UI researchers find potential link between DNA changes and suicidal behavior

Finding changes in gene pathways may help psychiatrists determine who has an elevated risk of suicide attempts.

Test+tubes+with+samples+are+put+into+a+spinner+at+the+University+of+Iowa+Medical+Laboratory+on+Wednesday%2C+Sept.+25%2C+2019.+

Hannah Kinson

Test tubes with samples are put into a spinner at the University of Iowa Medical Laboratory on Wednesday, Sept. 25, 2019.

Mitchell Griffin, News Reporter

With a grant from the American Foundation for Suicide Prevention, University of Iowa researchers will continue their studies of creating genetic profiles of individuals with psychiatric disorders to better understand who has a high risk for suicidal behavior.

Associate Professor of Psychiatry Virginia Willour said researchers are particularly interested in subjects with bipolar disorder.

“Eighty percent [of bipolar patients] in our studies think about killing themselves, and 40 percent try to kill themselves,” Willour said. “There is evidence to believe that errors in DNA are in part to account for [the results].” 

Willour said researchers will compile data from the genome sequencing of more than 30,000 subjects to create genetic risk profiles. 

“It requires pretty remarkable international cooperation,” she said of working with sample sizes of that magnitude. “… We’re going to try as many different genetic approaches as we can, because we believe we are going to learn something of value from them.” 

The research will look at specific genes to track their changes and how they affect suicidal tendencies. 

“[What] we are particularly interested in are the [genes] involved in serotonin production, because there is prior evidence of them being involved in suicidal behavior,” Willour said. 

The research team will also look for changes in gene expressions from medications used to treat bipolar disorder such as lithium, Willour said. 

She said that an important insight for the research stemmed from a former graduate student of hers, Eric Monson. 

“One of the things we think about that other people don’t necessarily think about is that there may be differences between men and women [affecting suicidal behavior],” Willour said.

RELATED: Labs from UI, Texas share credit for simultaneous genetic discovery

People previously believed that discrepancies in suicide statistics between men and women connected to firearm access, Willour said, but some genetic evidence suggests otherwise. 

Monson, now at the University of Utah, said he had prior experience in studying psychiatric disorders such as schizophrenia, but he was intrigued by the idea of researching bipolar disorder.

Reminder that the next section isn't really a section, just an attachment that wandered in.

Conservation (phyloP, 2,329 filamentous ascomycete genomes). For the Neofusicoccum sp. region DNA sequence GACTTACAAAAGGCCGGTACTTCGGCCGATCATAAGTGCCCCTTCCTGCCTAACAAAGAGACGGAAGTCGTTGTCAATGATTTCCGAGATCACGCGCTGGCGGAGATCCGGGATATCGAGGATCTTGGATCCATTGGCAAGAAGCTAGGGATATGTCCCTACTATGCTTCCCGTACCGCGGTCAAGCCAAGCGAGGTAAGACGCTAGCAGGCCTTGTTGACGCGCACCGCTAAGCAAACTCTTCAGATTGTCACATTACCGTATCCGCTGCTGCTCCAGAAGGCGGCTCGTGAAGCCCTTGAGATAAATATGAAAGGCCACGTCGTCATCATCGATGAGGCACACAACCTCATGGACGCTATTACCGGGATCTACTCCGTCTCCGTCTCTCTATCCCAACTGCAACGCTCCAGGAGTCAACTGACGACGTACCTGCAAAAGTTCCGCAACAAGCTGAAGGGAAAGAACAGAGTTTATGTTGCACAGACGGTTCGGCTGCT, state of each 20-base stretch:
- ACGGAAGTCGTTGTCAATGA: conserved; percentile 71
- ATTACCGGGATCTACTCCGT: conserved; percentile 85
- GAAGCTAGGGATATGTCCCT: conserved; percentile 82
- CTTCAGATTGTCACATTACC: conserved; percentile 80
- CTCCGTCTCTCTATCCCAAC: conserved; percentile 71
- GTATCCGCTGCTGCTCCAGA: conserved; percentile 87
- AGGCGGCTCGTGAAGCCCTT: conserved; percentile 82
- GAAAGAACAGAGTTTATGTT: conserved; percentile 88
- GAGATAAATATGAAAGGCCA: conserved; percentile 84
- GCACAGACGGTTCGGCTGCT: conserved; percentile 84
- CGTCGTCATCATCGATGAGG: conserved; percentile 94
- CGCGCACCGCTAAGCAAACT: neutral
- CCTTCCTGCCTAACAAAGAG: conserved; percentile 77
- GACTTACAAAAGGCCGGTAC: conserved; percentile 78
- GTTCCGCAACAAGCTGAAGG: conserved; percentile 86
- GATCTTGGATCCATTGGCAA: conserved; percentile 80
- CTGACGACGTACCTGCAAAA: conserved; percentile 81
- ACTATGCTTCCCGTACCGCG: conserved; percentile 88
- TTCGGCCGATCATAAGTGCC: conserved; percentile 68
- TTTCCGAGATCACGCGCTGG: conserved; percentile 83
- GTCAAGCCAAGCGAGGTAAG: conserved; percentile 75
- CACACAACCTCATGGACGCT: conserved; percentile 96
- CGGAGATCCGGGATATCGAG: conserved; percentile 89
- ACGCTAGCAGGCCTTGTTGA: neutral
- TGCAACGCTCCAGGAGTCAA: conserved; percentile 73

“It’s a disorder I feel that hasn’t been investigated very thoroughly, especially compared to other disorders,” Monson said. “It has the highest risk of suicide among all psychiatric disorders.” 

Monson said the process is still in the early stages, but some of the identification process was successful in part because of Monson’s dissertation. He found that those who attempted suicide were more likely to have damaged gene pathways connected to metabolization of toxins such as alcohol. 

Monson said there isn’t an established way to determine right now if particular DNA strains have higher risks of suicide besides what can be determined by asking patients questions. 

“Suicide is such a tragic loss … by its nature it’s inherently preventable,” Monson said. 

Monson said the stigma attached to suicide makes it an uncomfortable subject for research. However, some programs such as the Kognito At-Risk training work to make it a more approachable topic. 

RELATED: Monthly interest group delves into DNA

University Counseling Services Director Barry Schreier said the program is unique and interactive.

“It’s now part of ICON so every first-year and transfer incoming student is going to be required to take it, so within four years everyone on this campus will have taken the Kognito training,” Schreier said. 

Schreier said the program was brought back with a secure funding base by support from his department, UI Housing & Dining, and UI Student Government. 

The Daily Iowan reported in March that UISG passed legislation to raise the student mental-health fee by $2 above the original $12.50. UISG also allocated $5,000 to pay the integration fees for Kognito into Success at Iowa programming for first-year students.

UISG funds helped cover the cost to integrate the program into MyUI and ICON web services. A $90,000 three-year contract with Housing & Dining helped fund the remaining costs, according to the UISG legislation.

“For the student body, it becomes part of the working culture of the campus — a campus culture of care that we take suicide prevention so seriously that we require this as part of your onboarding to the university,” Schreier said.

 

Facebook Comments